While no one said anything to Cindy, everyone at C.O.F.E. seemed to know what had happened in the supervisor’s office. When she took her place in line for the elevator, the conversations around her ceased and people pretended to be very busy adjusting their shoulder bags or fixing their hair. No one looked directly at her, but Cindy felt their eyes on her back. It made her flesh crawl.
After what seemed like an extra-long wait, Cindy took the elevator to her office. She stepped out into a small city of identical gray cubicles that extended in even rows to both sides. The government-run cafeteria and printing center were positioned in the center, up front next to the elevators. A sign announced hot breakfast options and the coffee-making schedule for the day. The overhead fluorescent lights flickered and made a gentle hum.
This had been Cindy’s home for the last three years. But today it felt like a hostile environment. Just as in the foyer below, all conversations stopped the moment Cindy stepped out of the elevator. She walked to her cubicle with her head down, careful not to look anyone in the face.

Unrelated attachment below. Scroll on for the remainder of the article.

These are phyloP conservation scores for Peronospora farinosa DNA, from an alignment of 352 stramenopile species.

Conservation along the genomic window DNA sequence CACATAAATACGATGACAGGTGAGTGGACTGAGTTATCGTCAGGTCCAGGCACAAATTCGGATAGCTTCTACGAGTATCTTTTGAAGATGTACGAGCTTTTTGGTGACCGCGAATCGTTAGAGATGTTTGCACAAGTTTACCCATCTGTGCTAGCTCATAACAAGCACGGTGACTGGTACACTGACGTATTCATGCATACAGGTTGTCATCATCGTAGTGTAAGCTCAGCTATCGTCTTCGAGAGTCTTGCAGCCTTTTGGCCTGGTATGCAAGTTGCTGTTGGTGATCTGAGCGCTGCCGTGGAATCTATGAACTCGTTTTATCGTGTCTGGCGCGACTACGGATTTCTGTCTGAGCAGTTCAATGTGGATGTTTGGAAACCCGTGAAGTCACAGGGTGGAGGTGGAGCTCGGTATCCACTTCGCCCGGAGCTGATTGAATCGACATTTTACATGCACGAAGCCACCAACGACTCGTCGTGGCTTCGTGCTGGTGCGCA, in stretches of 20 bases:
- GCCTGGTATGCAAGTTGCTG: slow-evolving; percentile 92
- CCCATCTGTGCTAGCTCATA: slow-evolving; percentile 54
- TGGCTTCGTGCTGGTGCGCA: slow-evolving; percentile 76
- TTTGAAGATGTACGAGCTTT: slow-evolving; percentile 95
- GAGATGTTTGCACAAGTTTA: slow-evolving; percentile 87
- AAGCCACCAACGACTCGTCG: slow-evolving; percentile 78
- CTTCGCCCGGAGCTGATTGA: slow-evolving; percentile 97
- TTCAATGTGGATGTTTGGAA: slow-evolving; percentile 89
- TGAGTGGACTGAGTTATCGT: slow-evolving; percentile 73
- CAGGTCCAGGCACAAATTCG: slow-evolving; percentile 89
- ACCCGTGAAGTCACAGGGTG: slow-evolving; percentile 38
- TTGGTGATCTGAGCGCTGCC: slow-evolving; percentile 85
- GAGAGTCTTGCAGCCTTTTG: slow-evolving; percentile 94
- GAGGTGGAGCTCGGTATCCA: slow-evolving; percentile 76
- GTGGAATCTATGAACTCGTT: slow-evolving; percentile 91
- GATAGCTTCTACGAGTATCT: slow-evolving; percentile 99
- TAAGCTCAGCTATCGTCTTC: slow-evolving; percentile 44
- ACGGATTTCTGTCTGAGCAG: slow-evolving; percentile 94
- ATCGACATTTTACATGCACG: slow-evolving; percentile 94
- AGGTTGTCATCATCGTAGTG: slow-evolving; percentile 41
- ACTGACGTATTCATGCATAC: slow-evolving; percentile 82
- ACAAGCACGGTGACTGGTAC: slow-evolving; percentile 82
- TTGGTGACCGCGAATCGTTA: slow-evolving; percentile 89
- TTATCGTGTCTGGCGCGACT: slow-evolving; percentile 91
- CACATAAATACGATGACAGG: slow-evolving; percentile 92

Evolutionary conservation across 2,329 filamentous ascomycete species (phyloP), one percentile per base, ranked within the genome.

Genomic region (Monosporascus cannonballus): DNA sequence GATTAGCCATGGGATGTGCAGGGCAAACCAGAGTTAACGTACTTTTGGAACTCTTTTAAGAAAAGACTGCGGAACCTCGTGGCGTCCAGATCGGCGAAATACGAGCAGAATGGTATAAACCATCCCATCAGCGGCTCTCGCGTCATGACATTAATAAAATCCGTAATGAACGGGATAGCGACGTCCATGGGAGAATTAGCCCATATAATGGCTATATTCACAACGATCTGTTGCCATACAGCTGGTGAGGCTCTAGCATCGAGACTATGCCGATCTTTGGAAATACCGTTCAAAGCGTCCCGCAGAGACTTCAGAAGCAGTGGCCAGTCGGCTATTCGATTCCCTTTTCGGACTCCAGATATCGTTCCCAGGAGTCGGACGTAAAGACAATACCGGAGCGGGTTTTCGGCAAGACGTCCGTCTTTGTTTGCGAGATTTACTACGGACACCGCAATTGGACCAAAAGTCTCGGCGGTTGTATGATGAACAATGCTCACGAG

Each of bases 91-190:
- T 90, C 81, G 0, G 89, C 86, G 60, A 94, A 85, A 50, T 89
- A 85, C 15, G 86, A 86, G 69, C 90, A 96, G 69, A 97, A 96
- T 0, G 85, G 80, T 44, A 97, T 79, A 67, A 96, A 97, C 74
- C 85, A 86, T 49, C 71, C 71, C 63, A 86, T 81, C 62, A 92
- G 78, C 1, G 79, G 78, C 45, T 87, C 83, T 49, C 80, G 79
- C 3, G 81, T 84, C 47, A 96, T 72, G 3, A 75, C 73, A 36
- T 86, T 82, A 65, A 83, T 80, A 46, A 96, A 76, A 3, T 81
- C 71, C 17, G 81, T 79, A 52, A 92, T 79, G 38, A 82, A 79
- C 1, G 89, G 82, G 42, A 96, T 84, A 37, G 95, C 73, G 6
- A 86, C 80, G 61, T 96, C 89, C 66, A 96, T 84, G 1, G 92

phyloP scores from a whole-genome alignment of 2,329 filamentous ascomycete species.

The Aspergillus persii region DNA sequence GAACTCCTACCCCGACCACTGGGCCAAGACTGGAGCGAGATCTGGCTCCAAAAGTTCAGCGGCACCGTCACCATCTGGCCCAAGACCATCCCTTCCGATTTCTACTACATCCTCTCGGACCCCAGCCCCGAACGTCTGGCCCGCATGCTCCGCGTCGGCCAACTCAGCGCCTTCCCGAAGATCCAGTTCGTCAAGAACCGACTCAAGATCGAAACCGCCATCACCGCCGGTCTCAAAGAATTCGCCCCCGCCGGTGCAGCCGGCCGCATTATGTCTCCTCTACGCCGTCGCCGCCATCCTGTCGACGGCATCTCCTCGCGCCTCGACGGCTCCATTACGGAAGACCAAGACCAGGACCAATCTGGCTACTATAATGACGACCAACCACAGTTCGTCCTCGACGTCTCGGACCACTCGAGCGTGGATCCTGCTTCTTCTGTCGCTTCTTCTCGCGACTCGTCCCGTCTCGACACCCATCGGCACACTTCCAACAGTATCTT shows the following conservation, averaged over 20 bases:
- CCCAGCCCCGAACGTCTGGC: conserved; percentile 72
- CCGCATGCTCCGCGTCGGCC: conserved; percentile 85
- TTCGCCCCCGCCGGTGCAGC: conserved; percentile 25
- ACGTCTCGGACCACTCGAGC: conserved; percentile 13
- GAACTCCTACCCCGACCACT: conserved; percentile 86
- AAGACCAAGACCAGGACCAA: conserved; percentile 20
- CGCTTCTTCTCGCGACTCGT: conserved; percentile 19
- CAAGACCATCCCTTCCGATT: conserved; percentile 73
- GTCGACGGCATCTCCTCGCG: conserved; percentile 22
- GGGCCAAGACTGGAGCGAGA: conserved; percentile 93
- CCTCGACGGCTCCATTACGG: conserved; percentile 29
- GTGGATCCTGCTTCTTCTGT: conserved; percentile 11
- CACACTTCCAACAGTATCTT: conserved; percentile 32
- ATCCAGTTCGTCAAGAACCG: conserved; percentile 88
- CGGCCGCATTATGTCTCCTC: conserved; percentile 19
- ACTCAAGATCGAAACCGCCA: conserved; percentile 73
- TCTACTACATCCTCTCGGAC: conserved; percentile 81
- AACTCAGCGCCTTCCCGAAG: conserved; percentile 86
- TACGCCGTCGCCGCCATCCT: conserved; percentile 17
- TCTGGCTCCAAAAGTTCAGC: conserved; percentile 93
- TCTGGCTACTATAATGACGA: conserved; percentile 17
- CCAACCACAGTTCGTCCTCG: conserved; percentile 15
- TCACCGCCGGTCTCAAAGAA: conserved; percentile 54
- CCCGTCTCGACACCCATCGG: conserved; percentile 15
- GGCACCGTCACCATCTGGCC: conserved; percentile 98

In addition to the expected mounds of paperwork dominating her desk, Cindy saw two unexpected packages. One looked like an official government transmittal packet; it was marked “urgent” with a big red stamp. The other was a delivery from the DeLessio Bakery—Cindy’s favorite.
Cindy squeezed into her cubicle and decided to examine the bakery package first—she needed a bit of tasty goodness right about now. The DeLessio box was pink with little white stripes and was tied with a silky black ribbon. As Cindy pulled on the ribbon, the box opened up into a little cake plate, like a carefully constructed origami puzzle. Inside was a miniature orange marmalade and dark chocolate cake. In beautiful scrolling script made out of white chocolate, the words on top read: “To my beloved daughter!” Little LED lights sparkled animated fireworks out of the tip of the exclamation mark. There was a note taped to the inside of the box: “Dearest Cindy, Miss you. Love you. Will stop by this afternoon. Your Father.”
Cindy almost dropped the entire box. Unfortunately her jerky motion knocked a few piles of papers from her desk onto the floor. It would be hard to clean all that up, she thought. I’ll do it later. And as much as she hated it, her mouth already watered with the anticipation of tasting the cake.